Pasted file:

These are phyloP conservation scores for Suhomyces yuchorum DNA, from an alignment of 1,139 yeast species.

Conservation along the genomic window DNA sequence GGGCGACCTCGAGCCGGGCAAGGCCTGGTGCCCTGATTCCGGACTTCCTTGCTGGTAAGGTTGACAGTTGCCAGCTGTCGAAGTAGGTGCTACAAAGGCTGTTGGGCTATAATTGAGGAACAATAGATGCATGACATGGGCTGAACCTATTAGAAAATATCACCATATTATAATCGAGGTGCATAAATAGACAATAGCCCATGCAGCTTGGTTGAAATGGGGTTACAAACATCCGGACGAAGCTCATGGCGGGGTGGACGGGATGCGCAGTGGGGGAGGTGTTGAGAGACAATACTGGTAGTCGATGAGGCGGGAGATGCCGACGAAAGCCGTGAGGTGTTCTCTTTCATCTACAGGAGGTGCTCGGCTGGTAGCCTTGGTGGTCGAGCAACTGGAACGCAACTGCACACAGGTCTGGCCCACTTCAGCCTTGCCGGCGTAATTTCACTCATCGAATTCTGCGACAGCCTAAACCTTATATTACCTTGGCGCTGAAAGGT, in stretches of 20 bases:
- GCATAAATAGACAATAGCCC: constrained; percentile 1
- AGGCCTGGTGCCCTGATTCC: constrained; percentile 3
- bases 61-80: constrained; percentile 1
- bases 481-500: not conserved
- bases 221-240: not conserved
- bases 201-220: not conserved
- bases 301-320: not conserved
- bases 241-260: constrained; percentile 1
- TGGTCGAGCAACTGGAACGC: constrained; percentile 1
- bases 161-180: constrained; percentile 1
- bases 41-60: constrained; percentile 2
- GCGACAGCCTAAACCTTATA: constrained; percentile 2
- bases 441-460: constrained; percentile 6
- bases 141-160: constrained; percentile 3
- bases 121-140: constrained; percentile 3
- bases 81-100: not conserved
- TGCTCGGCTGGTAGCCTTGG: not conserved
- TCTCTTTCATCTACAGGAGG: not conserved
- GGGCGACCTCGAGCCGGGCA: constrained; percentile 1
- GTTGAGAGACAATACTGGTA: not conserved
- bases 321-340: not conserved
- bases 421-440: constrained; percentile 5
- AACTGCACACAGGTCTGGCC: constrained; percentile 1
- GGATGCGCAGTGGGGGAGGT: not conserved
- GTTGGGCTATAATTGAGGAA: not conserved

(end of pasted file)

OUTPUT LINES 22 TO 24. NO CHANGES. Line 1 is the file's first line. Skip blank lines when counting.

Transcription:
- GTTGAGAGACAATACTGGTA: not conserved
- bases 321-340: not conserved
- bases 421-440: constrained; percentile 5